We admit that slavery was brutal, but like most humans, slaves were also interested in building relative status. Opportunities to use diverse technologies allowed skilled slaves to display their technical prowess, thus making them elite slaves. Also, quite pervasive is the view that technology makes labor redundant; however, the evidence is more complicated, with numerous studies indicating that technology creates new tasks for employees. As we have seen, technology’s relationship to labor in slave societies was not different. Moreover, investing in technology was the norm for slave economies irrespective of location. Richard Follett argues that Louisiana sugar plantations were among the most industrialized sites in the world, relying heavily on steam power and sophisticated chemical and mechanical processes in distilling. Neither was the involvement of skilled slaves in technical operations an anomaly. “Slaves in the upper South undertook technological as well as agricultural tasks. Thus, at ironworks slaves began as laborers in the early eighteenth century and by the end of the century carried out all of the skilled tasks at most Southern forges and furnaces,” writes economist Robert Gordon in his article “Technology in Colonial America.”

Based on the evidence outlined, it appears insensible to posit that slave economies could not entertain innovations. So, if they had such a proclivity for innovation, why is it, then, that the innovations were usually instrumental instead of transformative? In assessing Louisiana’s sugar industry, Richard Follett observes: “Yet for all the industry’s relative modernity, planters shied away from the most technical innovations.” Similarly, Charles Post opines that unlike capitalism, slavery failed to consistently spur changes: “The introduction of labor-saving techniques in Cuban sugar production and shipping, or in Virginia wheat cultivation did not set off a process of continuous technical innovation. Like other technical innovations under slavery, they corresponded to the introduction of new products or the movement of production to a new frontier. Once established, these new labor-processes remained relatively unchanged until new products were introduced, new geographic regions were brought under production, or slavery as a form of social labor was abolished.”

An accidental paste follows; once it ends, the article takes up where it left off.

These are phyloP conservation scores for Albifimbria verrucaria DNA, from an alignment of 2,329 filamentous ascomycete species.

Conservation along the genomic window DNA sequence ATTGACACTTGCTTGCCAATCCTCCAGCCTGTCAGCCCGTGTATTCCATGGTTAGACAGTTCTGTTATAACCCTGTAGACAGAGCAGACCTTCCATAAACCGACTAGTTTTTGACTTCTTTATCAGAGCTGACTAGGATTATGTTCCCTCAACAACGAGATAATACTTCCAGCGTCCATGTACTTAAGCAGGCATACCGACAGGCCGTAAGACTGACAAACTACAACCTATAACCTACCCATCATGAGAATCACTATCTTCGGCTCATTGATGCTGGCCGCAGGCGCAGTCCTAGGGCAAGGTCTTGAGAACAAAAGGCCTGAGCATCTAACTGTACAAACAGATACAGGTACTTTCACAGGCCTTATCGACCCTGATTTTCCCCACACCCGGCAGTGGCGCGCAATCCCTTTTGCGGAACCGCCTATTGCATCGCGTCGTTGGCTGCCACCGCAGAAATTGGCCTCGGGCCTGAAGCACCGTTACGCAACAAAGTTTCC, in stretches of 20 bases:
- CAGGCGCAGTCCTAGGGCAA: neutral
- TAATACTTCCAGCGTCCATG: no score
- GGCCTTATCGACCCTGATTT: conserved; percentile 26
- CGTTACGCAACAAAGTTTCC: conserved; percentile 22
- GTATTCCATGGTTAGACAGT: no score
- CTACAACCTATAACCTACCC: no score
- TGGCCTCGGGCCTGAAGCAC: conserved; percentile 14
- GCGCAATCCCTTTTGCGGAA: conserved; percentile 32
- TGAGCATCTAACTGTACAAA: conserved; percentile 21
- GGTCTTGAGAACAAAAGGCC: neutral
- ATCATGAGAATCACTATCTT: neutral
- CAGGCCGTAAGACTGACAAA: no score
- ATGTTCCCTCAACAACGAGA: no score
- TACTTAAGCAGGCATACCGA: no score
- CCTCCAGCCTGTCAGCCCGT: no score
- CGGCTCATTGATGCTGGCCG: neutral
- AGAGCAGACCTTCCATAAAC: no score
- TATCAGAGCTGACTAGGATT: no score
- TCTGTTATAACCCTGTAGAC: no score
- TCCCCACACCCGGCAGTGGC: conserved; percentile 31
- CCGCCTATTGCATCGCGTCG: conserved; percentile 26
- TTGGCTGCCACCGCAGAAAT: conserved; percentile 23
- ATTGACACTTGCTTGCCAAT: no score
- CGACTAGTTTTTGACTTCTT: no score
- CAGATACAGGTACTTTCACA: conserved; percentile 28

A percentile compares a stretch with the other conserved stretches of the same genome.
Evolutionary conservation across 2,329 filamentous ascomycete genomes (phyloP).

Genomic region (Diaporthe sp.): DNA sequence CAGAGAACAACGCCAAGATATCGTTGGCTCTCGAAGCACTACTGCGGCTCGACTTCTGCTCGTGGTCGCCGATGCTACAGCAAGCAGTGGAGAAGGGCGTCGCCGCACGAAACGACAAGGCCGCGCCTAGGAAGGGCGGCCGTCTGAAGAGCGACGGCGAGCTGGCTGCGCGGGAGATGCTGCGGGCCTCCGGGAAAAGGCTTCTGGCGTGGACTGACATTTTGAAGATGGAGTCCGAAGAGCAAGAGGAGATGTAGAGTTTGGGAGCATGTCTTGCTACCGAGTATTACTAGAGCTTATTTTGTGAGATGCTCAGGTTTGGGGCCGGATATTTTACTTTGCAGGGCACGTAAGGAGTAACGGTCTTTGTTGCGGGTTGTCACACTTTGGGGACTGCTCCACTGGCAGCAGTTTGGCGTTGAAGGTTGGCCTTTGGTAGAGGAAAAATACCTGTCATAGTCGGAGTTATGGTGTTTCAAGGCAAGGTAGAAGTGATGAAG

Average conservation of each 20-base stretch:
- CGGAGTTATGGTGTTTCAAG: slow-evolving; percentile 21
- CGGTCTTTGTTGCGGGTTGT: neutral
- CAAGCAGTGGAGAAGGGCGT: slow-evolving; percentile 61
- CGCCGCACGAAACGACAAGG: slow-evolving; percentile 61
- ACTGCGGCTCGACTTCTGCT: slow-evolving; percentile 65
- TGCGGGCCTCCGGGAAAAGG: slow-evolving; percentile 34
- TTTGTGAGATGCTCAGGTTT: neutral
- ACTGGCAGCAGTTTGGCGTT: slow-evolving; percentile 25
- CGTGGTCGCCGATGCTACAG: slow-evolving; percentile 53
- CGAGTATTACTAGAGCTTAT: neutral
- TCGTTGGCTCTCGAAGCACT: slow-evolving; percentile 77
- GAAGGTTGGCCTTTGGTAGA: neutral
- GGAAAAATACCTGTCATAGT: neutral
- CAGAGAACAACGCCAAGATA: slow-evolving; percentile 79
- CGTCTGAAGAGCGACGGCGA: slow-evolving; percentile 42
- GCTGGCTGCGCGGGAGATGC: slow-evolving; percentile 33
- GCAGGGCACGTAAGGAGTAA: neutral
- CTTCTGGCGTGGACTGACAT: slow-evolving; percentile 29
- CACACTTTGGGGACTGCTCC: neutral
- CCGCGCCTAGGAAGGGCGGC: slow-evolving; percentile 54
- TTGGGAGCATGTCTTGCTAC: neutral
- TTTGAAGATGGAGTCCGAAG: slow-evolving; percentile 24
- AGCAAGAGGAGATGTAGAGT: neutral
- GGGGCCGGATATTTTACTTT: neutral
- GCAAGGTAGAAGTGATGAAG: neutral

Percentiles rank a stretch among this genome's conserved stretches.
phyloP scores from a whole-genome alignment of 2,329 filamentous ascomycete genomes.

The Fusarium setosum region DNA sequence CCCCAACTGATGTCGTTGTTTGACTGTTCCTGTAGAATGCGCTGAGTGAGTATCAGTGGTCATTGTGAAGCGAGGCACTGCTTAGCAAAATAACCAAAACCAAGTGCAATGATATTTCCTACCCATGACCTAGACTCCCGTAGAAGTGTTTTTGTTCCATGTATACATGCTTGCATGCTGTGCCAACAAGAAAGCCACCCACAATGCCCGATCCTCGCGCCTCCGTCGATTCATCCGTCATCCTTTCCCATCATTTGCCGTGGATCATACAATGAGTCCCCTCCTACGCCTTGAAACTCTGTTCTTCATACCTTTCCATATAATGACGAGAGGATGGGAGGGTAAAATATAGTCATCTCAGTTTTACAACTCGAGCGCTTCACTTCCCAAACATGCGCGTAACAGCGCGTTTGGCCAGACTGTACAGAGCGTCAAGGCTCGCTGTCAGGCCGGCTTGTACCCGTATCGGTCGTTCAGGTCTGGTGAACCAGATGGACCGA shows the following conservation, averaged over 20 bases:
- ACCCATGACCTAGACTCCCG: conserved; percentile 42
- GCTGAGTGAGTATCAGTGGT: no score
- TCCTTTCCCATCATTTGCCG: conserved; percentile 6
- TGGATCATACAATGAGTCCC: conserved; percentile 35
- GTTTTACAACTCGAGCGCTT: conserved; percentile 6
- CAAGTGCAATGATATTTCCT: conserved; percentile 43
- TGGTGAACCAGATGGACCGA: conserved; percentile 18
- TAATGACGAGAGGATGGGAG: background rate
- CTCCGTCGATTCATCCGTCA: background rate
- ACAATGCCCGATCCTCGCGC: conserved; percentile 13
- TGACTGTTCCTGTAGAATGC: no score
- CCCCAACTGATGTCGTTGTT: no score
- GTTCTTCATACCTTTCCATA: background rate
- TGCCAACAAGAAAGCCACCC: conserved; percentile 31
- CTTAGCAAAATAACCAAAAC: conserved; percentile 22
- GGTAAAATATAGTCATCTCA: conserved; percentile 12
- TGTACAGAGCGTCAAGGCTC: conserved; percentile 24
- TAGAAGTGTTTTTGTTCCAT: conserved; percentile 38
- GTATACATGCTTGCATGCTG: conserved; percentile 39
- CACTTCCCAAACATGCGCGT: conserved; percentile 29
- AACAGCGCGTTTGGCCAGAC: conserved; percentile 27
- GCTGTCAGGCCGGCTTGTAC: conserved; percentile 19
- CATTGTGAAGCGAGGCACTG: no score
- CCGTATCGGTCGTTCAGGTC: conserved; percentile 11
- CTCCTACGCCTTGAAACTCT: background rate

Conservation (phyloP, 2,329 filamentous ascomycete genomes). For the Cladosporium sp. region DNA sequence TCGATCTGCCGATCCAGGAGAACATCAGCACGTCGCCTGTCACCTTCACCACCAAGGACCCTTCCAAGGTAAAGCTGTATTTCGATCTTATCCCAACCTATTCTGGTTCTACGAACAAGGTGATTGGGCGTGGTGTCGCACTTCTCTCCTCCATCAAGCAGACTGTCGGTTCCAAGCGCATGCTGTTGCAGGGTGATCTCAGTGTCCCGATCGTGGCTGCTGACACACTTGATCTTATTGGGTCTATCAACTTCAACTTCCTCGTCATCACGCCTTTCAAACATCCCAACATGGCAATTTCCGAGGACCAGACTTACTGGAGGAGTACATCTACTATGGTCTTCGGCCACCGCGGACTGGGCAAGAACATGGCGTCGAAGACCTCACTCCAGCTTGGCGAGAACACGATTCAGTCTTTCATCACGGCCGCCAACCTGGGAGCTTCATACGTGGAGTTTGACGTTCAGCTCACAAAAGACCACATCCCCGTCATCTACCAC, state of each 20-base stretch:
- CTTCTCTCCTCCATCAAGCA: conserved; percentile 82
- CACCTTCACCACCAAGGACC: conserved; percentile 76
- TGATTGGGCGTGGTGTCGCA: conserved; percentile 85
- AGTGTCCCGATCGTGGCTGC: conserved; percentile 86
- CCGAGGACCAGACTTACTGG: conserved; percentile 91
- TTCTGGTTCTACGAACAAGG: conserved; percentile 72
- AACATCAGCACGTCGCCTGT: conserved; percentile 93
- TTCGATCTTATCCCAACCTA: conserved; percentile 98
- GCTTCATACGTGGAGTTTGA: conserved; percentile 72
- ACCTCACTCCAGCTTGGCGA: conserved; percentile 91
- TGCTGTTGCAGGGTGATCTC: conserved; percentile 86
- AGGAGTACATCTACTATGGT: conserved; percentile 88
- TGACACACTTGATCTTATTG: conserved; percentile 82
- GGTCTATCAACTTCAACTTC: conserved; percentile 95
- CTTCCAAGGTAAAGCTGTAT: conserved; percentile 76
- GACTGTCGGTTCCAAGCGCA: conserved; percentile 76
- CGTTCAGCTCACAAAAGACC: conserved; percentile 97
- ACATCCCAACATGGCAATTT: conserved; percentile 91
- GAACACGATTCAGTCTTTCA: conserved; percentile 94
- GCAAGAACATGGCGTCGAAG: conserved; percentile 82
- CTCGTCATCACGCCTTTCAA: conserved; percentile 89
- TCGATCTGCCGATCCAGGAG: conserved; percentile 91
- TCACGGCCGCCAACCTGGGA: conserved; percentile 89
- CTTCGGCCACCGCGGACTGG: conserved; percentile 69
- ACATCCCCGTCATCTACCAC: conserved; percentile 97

There is no need for us to be baffled by such conclusions. In capitalist economies, entrepreneurs are attracted to the allure of profits. Admittedly, slave owners also aimed to maximize profits, though not at the expense of dismantling slavery. True capitalists understand the process of creative destruction. On the contrary, several slave owners were myopic men seeking to ensure the profitability of slavery. The capacity of the average plantation owner to envision participating in an industry other than slavery was limited. Unlike capitalists, who are usually willing to switch ventures to obtain new sources of wealth, slave owners opted to preserve the inequalities created due to slavery.

So, for example, if planters could have doubled their earnings by freeing slaves, most would have refrained from doing so. With the existence of slavery, they were perfectly suited to defend their privileges. Invariably, the absence of slavery would reduce the power of the plantocracy, because it eliminated avenues for rent seeking. In contrast to the teachings of the new history of capitalism, slavery was anticapitalism, and neither could it permit the full extent of free entrepreneurial innovation, which might have upended the social order. Planters overwhelmingly promoted instrumental innovations that lowered operational expenses by cutting costs, but they were less likely to adopt radical innovations that would force them to question the relevance of slavery. Essentially, slavery was a rent-seeking institution in which accommodating dramatic innovations proved too onerous for planters preferring the status quo.


Contact Lipton Matthews

Lipton Matthews is a researcher, business analyst, and contributor to Mises.org, The Federalist, and the Jamaica Gleaner. He may be contacted at lo_matthews@yahoo.com or twitter @matthewslipton

Note: The views expressed on Mises.org are not necessarily those of the Mises Institute.